The only noteworthy area of Maritime Climate at or near sea-level within Africa is in South Africa from Mossel Bay on the Western Cape coast to Plettenberg Bay (the Garden Route), with additional pockets of this climate inland of the Eastern Cape and KwaZulu-Natal coast. It is usually warm most of the year with no pronounced rainy season, but slightly more rain in autumn and spring. The Tristan da Cunha archipelago in the South Atlantic also has an oceanic climate.

Asia and Oceania

Melbourne, Australia
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Source: [6]

The oceanic climate is prevalent in the more southerly parts of Oceania. A mild maritime climate is in existence in New Zealand. It occurs in a few areas of Australia, namely in the southeast, although average high temperatures during summers there tend to be higher and the summers drier than is typical of oceanic climates, with summer maxima sometimes exceeding 40 °C (104 °F). [7] The climate is found in Tasmania, southern half of Victoria and southeastern New South Wales (southwards from Wollongong).

In Asia, only the coastal areas of northwestern Turkey and the northeastern coast of Honshu in Japan, feature the oceanic climate.

The coastal part of northwestern Turkey, from Karadeniz Ereğli to Inebolu, features this climate.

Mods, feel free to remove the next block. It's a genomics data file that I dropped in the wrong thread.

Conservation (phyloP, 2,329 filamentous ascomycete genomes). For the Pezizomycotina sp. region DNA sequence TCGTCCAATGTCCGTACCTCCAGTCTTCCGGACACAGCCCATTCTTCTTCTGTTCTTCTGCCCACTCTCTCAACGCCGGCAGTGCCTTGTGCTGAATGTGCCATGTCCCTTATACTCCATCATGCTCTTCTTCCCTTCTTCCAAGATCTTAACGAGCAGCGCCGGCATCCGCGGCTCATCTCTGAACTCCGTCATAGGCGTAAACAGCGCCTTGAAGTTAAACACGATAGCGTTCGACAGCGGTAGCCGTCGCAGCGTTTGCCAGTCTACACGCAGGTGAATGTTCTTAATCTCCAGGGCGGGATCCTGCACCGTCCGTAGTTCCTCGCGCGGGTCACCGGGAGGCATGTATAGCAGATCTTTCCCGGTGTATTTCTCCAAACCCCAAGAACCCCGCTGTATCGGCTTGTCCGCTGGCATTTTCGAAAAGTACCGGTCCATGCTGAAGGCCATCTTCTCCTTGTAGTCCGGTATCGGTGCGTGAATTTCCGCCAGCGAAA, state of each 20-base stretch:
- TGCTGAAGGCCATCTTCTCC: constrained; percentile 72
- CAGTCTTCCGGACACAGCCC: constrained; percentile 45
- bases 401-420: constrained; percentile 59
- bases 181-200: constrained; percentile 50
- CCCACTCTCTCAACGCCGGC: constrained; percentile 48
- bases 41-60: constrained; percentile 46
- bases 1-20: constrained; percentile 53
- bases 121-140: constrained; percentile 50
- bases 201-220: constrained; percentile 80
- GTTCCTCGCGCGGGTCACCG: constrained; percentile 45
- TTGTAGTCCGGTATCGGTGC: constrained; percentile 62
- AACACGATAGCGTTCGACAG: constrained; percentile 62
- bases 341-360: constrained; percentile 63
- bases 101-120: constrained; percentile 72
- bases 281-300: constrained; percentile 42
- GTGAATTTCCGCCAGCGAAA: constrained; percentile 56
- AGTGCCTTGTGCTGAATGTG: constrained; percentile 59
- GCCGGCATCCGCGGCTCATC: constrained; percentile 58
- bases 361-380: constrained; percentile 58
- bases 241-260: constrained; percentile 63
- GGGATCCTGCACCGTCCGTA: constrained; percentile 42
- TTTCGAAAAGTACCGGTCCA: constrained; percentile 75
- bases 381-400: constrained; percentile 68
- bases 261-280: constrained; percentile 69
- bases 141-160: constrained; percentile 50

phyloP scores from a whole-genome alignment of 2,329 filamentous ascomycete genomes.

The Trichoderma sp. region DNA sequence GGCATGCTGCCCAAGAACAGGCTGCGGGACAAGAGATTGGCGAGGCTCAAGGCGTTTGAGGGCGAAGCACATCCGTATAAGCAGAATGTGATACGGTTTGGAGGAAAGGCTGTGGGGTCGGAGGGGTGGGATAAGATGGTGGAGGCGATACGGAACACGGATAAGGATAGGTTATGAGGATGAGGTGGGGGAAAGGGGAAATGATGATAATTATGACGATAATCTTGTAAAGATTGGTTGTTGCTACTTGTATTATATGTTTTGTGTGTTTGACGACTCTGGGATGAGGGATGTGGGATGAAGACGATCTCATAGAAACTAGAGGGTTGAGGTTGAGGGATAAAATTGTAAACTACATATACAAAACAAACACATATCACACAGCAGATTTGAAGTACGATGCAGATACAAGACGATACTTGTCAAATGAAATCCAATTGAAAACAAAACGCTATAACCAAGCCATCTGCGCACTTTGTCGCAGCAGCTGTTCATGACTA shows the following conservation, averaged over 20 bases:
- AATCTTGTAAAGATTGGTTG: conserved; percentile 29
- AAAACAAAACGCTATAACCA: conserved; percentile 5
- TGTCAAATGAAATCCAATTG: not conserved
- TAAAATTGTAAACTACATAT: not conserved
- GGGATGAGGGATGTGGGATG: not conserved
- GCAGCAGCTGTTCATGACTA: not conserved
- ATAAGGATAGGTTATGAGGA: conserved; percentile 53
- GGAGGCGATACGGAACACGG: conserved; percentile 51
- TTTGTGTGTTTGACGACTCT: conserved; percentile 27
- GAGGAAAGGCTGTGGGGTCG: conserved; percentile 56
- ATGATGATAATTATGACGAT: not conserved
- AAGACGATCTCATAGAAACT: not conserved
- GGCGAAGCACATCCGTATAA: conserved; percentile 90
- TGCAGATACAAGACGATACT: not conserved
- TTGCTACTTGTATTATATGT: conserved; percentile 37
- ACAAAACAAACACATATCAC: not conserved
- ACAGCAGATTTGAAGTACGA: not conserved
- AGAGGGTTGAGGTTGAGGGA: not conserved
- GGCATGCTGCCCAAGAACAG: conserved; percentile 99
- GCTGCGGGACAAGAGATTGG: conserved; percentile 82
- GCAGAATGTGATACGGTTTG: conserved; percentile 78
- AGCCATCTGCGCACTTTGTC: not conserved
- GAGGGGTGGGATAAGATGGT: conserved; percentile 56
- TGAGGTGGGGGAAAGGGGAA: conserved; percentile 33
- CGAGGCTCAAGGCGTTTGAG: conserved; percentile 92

Parts of the northeastern coast of Honshu, from Mutsu, Aomori towards Miyako, Iwate in Japan, feature this climate. [8]

Indian Ocean

Île Amsterdam and Île Saint-Paul, both part of the French Southern and Antarctic Lands, are located in the subtropics and have an oceanic climate (akin to Tristan da Cunha; see above).

Varieties

Subtropical highland variety (Cfb, Cwb)

Mexico City
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Source: WMO


Addis Ababa, Ethiopia
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Source: NMAE
Nuwara Eliya, Sri Lanka SL Nuwara Eliya asv2020-01 img12 racecourse.jpg
Nuwara Eliya, Sri Lanka
Intibuca, Honduras Laguna de Chiligatoro La esperanza Intibuca.jpg
Intibuca, Honduras

The subtropical highland is the variety of the oceanic climate that exists in elevated portions of the world that are within either the tropics or subtropics, though it is typically found in mountainous locations in some tropical countries. Despite the latitude, the higher altitudes of these regions mean that the climate tends to share characteristics with oceanic climates, though it can experience noticeably drier weather during the lower-sun "winter" season, and it usually has warmer winters than most oceanic climates.